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TKebaily Tar HeefThu'rsday.Apra 16,-19813
By JOANNE GORDON
Click, click, whiz, swoosh, YIPE!
Walking to class, you are almost
wiped out not by a mad bicyclist
who insists on plowing down traffic,
but by a skater. Not a rollerskater,
but a skateboardist.
With spring fever in the air, skaters
have pulled their boards out of the
closets and have taken to the streets,
er . . . sidewalks.
These skaters are the "new gener
ation" of skateboardists the
products of the second incarnation
of the skateboard.
Skateboards "were born in the
f930s when daredevils tacked rollers
kate wheels to the ends of two-by-four
planks. These sportists often
added an upright bar or orange crate
to make handle bars that enabled
them to steer.
These early "scooter boards" were
later transformed into the wider
model used today.
When skateboarding developed
again in the early 1960s, it was a way
for Southern California surfers to
practice their moves when the waves
were not cooperative.
During the 1960s, skateboarding,
much like the hula hoop, had a short
lived existence as a fad. Like most
fads, the craze died within a few
It suffered from both a loss of
interest and an increased awareness
of danger. In 1965, the National
Safety Council issued an alert of the
risks and injuries associated with the
sport. Some cities banned skate
boarding from the streets and prose
cuted offending skaters.
Despite the risks it caused, skate
boarding rose again in 1973, with
improvements in the boards, trucks
(the two-wheel chassis) and wheels
contributing to its rebirth.
Frank Nasworthy, sometimes
referred to as the "Father of Skate
boarding." sparked the skating
renaissance when he introduced the
polyurethane wheel in 1973.
These wheels, though slower than
metal ones, offered greater traction
and better maneuverability. "The
urethane wheel uses a rubbery com
pound which is more resilent than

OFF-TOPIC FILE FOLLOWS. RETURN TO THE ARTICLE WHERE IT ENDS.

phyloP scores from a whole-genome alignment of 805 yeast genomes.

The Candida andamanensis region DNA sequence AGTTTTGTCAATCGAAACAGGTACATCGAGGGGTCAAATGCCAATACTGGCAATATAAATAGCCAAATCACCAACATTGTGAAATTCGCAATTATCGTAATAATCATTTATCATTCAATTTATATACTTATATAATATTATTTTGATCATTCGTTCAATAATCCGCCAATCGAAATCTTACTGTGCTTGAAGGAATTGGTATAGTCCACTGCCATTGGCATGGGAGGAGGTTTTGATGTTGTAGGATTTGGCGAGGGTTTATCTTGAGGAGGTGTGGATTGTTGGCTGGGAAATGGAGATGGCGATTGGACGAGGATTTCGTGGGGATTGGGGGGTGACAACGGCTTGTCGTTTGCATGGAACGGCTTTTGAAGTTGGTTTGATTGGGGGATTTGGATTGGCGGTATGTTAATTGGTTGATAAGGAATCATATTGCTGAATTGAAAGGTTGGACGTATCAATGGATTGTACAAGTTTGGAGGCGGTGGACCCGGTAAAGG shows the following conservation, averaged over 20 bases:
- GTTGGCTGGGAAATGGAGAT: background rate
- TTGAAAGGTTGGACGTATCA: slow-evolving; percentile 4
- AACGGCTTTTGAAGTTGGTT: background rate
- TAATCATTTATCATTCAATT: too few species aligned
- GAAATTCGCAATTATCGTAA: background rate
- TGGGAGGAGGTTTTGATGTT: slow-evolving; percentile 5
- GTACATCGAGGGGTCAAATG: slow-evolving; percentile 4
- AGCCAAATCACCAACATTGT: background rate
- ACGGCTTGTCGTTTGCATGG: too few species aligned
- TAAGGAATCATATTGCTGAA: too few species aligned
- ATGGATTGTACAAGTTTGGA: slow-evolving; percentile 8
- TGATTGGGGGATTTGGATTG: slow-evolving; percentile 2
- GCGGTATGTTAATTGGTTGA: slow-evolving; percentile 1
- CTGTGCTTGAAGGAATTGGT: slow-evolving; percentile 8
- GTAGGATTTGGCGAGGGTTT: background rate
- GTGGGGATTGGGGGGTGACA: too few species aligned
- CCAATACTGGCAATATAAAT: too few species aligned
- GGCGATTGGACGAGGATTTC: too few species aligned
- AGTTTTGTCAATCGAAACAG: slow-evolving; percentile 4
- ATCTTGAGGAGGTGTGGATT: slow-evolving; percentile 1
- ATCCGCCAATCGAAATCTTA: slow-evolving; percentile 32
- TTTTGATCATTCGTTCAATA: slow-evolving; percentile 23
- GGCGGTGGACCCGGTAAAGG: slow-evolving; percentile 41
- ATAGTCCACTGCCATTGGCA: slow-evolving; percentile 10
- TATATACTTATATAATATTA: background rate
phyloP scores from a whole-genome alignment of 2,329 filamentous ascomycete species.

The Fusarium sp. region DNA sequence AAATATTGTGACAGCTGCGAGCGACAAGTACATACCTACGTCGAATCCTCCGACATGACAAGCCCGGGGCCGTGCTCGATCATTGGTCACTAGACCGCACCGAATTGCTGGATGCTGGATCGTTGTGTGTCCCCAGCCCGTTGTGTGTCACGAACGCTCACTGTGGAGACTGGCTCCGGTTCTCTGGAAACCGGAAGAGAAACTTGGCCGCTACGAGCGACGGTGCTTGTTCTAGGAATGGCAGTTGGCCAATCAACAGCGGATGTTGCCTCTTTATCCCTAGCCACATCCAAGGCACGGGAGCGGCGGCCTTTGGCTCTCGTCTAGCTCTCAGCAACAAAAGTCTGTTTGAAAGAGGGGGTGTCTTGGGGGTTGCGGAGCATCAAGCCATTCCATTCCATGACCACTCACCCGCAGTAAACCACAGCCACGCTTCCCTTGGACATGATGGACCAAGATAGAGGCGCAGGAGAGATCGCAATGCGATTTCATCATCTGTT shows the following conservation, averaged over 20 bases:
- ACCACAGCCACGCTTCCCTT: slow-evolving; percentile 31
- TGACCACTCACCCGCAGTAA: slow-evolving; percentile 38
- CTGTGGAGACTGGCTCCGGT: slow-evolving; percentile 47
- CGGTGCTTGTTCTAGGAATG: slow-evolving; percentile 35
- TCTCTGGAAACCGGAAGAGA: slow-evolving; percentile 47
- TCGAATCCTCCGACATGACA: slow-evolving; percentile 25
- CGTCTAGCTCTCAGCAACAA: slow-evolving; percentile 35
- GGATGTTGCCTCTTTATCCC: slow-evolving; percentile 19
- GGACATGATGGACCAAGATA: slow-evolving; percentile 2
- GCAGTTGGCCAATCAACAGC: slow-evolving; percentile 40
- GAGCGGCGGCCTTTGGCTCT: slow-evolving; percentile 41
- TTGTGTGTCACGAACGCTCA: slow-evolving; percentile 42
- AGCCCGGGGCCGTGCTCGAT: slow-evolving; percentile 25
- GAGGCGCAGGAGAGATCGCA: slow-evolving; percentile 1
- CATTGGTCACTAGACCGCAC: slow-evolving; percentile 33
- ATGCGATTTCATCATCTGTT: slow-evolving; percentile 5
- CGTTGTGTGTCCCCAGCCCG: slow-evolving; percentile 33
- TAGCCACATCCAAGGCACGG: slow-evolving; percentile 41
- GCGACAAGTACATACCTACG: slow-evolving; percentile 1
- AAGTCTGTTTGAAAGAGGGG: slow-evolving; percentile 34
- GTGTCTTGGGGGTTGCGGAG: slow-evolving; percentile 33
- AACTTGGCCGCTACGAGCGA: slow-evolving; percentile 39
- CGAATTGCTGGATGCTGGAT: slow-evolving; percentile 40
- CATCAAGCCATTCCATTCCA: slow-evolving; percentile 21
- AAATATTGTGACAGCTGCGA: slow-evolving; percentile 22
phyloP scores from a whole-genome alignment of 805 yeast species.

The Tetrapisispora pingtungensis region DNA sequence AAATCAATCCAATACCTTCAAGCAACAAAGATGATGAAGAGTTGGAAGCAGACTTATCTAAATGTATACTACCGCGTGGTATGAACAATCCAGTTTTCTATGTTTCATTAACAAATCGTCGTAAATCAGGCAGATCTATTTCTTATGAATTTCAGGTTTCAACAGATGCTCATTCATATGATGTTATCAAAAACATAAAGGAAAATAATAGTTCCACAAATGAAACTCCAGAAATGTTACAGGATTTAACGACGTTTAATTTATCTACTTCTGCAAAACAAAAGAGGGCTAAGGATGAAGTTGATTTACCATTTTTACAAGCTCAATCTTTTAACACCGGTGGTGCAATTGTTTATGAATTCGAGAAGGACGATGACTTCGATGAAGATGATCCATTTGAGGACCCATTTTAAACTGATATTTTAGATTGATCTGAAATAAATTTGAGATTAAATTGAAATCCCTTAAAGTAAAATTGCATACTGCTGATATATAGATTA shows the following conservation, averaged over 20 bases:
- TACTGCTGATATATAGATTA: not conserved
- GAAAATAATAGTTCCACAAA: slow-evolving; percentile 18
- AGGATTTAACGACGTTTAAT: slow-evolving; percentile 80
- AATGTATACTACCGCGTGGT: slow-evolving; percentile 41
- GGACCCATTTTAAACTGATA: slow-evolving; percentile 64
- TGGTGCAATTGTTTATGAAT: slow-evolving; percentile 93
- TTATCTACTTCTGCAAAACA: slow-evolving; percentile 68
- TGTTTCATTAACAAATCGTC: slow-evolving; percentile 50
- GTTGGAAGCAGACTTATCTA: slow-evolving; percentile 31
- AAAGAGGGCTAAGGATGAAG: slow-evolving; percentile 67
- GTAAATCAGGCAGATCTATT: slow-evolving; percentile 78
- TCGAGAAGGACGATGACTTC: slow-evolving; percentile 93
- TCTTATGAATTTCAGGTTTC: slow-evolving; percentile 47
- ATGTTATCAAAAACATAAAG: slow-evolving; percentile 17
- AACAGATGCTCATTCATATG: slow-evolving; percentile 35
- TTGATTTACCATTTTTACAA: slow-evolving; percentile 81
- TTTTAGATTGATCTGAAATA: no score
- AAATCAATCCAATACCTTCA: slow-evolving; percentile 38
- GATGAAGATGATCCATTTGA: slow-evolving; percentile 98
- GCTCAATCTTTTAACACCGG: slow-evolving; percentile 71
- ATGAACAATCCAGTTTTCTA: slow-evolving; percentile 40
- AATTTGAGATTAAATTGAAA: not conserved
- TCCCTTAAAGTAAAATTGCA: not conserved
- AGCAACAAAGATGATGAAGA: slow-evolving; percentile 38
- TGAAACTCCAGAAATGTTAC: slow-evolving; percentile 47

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metal wheels like roller skate wheels,"
said Andrew Baxter, a UNC senior
who has been skateboarding since the
age of 12. It is a lot safer to use
and gives more control.
(Skateboarding) got popular again
The sport also gained popularity
because, like surfing and gymnastics,
it involved more individual creative
expression than organized sports,
according to Baxter.
I RESTAURANT I
Andrew Baxter(Ieft) and George Jenne (right) show
"In other sports, there is a coach
or somebody telling you how to do
it. Like football you have to run
a play. But with skating, nobody tells
you how to do it. You make up your
own form. ... It is more creative,"
After its rebirth, skateboarding
became more widespread on the East
and West coasts. Yet the fad died
again. The cause of death? Unknown.
In the early 1980s, skateboarding
off their skateboarding skills in
enthusiasts changed the name of the
sport to skating, and it began to
thrive again. It is now here to stay,
according to Baxter, who says skat
ing is now more than just a fad: it's
This time skaters are using the
"new and improved" wider board
that gives the rider more control. The
boards popular in the early 1970s
were 20 to 30 inches long, 3 to 4
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inches wide, and fish-shaped with
kickback tails. The wider boards,
while still about 2 feet long, are 4
to 6 inches wide and more rectan
gular in shape.
And this time, ask enthusiasts and
they 11 say skating is more than a fad.
"The thing that I would most like
to see is to have it portrayed seriously,
because it is a sport." Baxter said.